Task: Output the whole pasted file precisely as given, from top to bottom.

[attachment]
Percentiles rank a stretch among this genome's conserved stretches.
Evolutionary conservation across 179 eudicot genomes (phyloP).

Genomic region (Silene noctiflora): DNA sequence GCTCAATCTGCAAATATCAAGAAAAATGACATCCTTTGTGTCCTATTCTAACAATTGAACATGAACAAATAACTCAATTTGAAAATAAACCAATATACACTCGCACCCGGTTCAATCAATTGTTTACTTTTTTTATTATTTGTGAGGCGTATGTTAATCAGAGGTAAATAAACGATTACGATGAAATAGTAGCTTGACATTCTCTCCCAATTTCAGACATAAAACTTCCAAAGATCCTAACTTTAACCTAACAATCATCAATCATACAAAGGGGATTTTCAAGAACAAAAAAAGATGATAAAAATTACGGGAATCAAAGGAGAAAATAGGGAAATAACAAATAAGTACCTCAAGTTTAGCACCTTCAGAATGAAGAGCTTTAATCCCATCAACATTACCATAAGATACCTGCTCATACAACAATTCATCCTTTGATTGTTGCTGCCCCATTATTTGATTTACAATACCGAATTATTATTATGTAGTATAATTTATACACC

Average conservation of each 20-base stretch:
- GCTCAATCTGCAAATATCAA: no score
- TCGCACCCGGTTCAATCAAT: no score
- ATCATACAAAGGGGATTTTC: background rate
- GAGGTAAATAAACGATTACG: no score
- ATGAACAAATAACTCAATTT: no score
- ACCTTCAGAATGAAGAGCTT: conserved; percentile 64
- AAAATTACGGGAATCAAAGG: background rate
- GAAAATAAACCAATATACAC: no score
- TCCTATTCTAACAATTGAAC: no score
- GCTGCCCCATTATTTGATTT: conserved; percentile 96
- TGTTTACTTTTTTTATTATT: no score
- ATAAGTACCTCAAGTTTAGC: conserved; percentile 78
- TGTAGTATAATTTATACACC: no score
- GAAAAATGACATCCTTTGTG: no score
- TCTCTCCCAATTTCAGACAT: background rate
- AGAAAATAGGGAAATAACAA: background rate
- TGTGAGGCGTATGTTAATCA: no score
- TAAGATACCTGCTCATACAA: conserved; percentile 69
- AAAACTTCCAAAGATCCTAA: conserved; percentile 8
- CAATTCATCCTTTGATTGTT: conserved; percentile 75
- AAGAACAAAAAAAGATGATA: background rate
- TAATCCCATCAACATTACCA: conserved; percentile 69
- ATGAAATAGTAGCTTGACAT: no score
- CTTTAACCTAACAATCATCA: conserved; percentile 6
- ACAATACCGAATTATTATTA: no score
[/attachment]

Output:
Percentiles rank a stretch among this genome's conserved stretches.
Evolutionary conservation across 179 eudicot genomes (phyloP).

Genomic region (Silene noctiflora): DNA sequence GCTCAATCTGCAAATATCAAGAAAAATGACATCCTTTGTGTCCTATTCTAACAATTGAACATGAACAAATAACTCAATTTGAAAATAAACCAATATACACTCGCACCCGGTTCAATCAATTGTTTACTTTTTTTATTATTTGTGAGGCGTATGTTAATCAGAGGTAAATAAACGATTACGATGAAATAGTAGCTTGACATTCTCTCCCAATTTCAGACATAAAACTTCCAAAGATCCTAACTTTAACCTAACAATCATCAATCATACAAAGGGGATTTTCAAGAACAAAAAAAGATGATAAAAATTACGGGAATCAAAGGAGAAAATAGGGAAATAACAAATAAGTACCTCAAGTTTAGCACCTTCAGAATGAAGAGCTTTAATCCCATCAACATTACCATAAGATACCTGCTCATACAACAATTCATCCTTTGATTGTTGCTGCCCCATTATTTGATTTACAATACCGAATTATTATTATGTAGTATAATTTATACACC

Average conservation of each 20-base stretch:
- GCTCAATCTGCAAATATCAA: no score
- TCGCACCCGGTTCAATCAAT: no score
- ATCATACAAAGGGGATTTTC: background rate
- GAGGTAAATAAACGATTACG: no score
- ATGAACAAATAACTCAATTT: no score
- ACCTTCAGAATGAAGAGCTT: conserved; percentile 64
- AAAATTACGGGAATCAAAGG: background rate
- GAAAATAAACCAATATACAC: no score
- TCCTATTCTAACAATTGAAC: no score
- GCTGCCCCATTATTTGATTT: conserved; percentile 96
- TGTTTACTTTTTTTATTATT: no score
- ATAAGTACCTCAAGTTTAGC: conserved; percentile 78
- TGTAGTATAATTTATACACC: no score
- GAAAAATGACATCCTTTGTG: no score
- TCTCTCCCAATTTCAGACAT: background rate
- AGAAAATAGGGAAATAACAA: background rate
- TGTGAGGCGTATGTTAATCA: no score
- TAAGATACCTGCTCATACAA: conserved; percentile 69
- AAAACTTCCAAAGATCCTAA: conserved; percentile 8
- CAATTCATCCTTTGATTGTT: conserved; percentile 75
- AAGAACAAAAAAAGATGATA: background rate
- TAATCCCATCAACATTACCA: conserved; percentile 69
- ATGAAATAGTAGCTTGACAT: no score
- CTTTAACCTAACAATCATCA: conserved; percentile 6
- ACAATACCGAATTATTATTA: no score